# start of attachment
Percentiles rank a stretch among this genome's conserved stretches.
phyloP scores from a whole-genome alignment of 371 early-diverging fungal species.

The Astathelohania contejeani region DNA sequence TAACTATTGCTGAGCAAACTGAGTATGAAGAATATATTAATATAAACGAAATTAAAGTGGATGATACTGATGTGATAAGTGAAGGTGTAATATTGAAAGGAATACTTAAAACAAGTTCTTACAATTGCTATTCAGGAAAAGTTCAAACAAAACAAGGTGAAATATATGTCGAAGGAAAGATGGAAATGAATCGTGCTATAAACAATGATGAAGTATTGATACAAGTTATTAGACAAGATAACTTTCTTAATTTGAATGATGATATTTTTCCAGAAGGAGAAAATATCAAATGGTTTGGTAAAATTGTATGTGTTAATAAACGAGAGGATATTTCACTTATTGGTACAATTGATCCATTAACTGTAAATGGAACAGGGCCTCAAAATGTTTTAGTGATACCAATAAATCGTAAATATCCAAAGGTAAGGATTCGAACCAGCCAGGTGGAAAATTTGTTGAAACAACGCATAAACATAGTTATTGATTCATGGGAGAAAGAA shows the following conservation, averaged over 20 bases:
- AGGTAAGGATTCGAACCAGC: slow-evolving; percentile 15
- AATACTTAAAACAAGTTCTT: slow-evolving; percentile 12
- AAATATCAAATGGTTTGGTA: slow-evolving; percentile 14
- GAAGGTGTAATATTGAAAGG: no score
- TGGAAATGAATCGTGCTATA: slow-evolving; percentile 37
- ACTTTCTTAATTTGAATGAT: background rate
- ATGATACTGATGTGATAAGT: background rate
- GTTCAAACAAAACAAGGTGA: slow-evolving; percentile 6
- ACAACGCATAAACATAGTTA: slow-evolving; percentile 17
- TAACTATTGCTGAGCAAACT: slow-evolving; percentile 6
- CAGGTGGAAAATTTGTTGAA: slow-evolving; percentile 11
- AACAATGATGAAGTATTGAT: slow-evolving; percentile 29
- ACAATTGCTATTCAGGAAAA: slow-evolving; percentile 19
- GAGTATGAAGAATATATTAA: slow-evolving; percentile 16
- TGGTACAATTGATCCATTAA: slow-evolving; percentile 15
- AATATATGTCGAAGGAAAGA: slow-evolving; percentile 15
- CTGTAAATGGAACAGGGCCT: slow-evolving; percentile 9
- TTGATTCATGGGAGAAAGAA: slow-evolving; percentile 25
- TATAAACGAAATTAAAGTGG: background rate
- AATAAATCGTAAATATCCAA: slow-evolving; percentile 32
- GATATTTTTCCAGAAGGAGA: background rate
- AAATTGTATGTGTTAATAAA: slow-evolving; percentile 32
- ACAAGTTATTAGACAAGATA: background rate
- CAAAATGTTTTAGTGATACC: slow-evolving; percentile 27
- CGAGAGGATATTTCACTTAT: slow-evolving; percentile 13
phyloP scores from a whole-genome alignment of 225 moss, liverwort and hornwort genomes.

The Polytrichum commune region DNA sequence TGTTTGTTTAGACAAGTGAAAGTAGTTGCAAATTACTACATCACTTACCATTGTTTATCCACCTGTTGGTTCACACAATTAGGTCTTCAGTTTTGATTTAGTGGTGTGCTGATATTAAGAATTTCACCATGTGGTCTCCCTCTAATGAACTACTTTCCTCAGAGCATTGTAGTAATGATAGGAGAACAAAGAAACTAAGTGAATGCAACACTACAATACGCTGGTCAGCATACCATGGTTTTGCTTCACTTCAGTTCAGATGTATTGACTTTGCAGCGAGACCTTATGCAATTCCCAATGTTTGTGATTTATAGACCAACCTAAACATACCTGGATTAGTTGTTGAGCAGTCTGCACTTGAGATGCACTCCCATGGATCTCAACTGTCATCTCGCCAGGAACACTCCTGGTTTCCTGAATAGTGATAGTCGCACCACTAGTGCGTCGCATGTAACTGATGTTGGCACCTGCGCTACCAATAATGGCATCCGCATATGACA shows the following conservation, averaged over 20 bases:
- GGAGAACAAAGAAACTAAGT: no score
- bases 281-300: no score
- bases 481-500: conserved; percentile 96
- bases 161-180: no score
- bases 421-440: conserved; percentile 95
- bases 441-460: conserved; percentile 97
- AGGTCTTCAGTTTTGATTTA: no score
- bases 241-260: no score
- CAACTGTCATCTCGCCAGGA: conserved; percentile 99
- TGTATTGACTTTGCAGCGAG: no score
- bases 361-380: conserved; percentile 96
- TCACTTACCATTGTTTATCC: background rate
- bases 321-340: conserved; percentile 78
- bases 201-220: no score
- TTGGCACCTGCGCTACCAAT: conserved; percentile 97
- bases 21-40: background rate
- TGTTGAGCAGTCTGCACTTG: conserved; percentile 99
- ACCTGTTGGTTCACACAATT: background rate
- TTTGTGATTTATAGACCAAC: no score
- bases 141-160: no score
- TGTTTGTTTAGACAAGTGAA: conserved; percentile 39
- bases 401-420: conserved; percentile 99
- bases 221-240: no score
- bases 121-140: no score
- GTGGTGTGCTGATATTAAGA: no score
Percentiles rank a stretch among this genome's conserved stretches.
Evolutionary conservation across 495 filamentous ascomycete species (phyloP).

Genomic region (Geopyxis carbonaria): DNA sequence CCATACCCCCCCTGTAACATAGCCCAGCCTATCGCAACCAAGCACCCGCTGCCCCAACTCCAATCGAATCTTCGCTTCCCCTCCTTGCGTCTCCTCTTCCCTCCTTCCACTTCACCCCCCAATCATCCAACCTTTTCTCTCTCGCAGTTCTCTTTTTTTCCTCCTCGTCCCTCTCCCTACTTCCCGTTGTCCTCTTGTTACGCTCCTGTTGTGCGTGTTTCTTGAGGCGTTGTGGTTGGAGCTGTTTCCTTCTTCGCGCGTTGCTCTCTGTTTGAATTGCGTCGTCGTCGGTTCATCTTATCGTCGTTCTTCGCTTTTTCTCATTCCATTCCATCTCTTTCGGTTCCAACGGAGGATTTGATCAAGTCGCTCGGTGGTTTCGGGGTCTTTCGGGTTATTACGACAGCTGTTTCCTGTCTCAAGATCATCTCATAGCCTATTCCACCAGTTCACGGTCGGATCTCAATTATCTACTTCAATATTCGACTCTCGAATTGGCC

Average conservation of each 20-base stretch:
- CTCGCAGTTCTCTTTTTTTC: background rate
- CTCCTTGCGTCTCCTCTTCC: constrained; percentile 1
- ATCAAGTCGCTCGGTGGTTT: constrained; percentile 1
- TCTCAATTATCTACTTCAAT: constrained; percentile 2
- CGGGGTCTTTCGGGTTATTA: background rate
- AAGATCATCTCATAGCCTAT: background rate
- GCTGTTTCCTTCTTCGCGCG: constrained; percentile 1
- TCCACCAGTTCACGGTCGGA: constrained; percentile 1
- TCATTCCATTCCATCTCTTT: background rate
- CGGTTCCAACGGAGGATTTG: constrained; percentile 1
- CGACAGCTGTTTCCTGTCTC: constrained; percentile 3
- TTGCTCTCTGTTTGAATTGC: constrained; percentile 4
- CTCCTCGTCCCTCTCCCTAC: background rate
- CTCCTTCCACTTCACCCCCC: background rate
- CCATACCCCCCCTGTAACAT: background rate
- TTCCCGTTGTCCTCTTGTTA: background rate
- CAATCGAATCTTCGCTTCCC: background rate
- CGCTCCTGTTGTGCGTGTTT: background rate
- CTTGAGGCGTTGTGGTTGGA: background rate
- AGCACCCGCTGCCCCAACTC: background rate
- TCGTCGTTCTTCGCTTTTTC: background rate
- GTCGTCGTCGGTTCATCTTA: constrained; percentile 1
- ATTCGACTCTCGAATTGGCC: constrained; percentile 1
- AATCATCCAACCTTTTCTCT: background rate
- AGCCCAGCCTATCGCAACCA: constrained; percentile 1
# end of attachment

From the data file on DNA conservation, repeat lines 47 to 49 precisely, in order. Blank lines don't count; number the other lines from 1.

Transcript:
- TGTTGAGCAGTCTGCACTTG: conserved; percentile 99
- ACCTGTTGGTTCACACAATT: background rate
- TTTGTGATTTATAGACCAAC: no score